23. In making the decision concerning disclosure the prosecutor must consider the schedule prepared by the disclosure officer, who should have drawn the prosecutor's attention to any material which may undermine the prosecution case or assist the defence. In particular the disclosure officer will ensure that the prosecutor has a copy of certain categories of material for inspection, as they are likely to come within the disclosure test.
24. Disclosure Officers must specifically draw material to the attention of the prosecutor where they have any doubt as to whether it might reasonably be considered capable of undermining the prosecution case or of assisting the defence 5
25. The Home Office Code lists examples of such material 6. In the HSE context these are:
26. However the prosecutor must not simply rely on the schedules and the material revealed by the disclosure officer. The prosecutor should be alert to the possibility that material may exist which has not been revealed to them. The prosecutor should request a fuller description of material and/or a copy of additional material if required to enable the unused material to be properly considered. The disclosure officer must supply this material if requested.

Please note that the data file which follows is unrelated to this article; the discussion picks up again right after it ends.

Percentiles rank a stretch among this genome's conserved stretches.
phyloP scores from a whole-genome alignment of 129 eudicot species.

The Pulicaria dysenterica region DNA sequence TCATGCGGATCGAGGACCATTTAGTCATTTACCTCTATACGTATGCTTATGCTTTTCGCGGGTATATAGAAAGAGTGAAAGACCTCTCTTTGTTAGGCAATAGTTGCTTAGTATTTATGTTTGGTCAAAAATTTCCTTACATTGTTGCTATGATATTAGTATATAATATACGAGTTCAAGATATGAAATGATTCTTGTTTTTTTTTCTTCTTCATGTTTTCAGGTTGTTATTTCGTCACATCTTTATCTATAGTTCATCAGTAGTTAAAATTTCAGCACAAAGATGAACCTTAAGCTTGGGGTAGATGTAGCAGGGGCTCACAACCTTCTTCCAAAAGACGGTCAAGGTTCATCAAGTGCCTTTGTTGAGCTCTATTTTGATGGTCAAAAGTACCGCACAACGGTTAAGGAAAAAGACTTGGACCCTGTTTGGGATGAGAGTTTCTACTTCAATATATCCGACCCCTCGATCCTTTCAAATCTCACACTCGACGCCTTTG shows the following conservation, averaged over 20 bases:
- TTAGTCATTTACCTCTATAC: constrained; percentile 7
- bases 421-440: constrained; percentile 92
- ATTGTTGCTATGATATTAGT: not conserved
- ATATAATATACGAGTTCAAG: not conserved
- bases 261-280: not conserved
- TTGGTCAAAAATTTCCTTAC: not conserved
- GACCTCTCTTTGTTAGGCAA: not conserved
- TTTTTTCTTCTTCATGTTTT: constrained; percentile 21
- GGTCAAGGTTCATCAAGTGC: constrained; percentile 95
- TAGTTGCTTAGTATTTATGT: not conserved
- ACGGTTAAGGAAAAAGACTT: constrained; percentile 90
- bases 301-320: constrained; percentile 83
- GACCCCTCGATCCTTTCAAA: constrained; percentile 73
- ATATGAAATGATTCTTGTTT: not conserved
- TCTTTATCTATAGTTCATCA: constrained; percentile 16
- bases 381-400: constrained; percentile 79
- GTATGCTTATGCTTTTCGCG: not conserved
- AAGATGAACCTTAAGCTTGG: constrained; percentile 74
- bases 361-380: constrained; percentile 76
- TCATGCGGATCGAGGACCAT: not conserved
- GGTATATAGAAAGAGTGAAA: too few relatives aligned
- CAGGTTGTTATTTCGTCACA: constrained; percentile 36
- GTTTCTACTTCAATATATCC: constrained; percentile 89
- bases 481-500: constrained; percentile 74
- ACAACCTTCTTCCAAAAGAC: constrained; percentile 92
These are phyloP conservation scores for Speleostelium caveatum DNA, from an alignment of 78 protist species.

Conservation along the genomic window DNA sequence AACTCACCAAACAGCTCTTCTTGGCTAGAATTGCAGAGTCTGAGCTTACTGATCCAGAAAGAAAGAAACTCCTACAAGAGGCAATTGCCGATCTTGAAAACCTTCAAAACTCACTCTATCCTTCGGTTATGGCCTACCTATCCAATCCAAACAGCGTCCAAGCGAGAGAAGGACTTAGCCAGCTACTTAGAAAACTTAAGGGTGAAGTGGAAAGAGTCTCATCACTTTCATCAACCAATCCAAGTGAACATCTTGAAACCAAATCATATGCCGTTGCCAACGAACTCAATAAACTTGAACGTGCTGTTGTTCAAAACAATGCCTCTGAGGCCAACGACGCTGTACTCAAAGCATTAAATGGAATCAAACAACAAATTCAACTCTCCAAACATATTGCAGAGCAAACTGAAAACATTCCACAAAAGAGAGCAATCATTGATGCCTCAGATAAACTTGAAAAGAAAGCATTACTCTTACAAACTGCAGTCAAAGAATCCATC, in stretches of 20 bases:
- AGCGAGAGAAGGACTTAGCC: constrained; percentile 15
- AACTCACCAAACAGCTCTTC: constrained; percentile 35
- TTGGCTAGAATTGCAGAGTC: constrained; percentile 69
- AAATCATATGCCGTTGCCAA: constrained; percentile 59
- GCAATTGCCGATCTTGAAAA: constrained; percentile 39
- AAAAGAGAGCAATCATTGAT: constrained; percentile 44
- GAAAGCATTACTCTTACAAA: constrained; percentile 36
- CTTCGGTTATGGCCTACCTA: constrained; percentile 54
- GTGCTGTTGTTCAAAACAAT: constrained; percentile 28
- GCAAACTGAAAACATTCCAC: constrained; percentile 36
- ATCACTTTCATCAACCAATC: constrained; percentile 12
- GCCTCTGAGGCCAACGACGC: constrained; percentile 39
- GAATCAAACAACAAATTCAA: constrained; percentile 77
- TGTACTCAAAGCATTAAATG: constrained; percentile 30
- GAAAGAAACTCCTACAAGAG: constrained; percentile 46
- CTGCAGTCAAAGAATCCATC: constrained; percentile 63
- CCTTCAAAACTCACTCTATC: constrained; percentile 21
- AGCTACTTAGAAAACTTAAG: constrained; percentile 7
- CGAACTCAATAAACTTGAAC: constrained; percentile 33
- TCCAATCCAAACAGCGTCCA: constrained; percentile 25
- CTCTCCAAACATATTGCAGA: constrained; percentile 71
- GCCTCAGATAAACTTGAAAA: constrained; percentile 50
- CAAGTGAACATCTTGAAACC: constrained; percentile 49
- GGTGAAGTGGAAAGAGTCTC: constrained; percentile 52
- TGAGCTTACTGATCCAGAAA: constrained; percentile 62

27. Throughout the disclosure process it is important that investigators, disclosure officers and prosecutors record their reasoning concerning disclosure decisions. This is necessary to ensure that there is good and consistent decision-making in the course of a prosecution.
28. Additionally it should be borne in mind that a decision not to disclose is subject to judicial review. In order to satisfy the High Court that a proper decision making process was undertaken, HSE will need to be able to defend the process by which the decision was made, as well as satisfying the court that the decision was proportionate 7.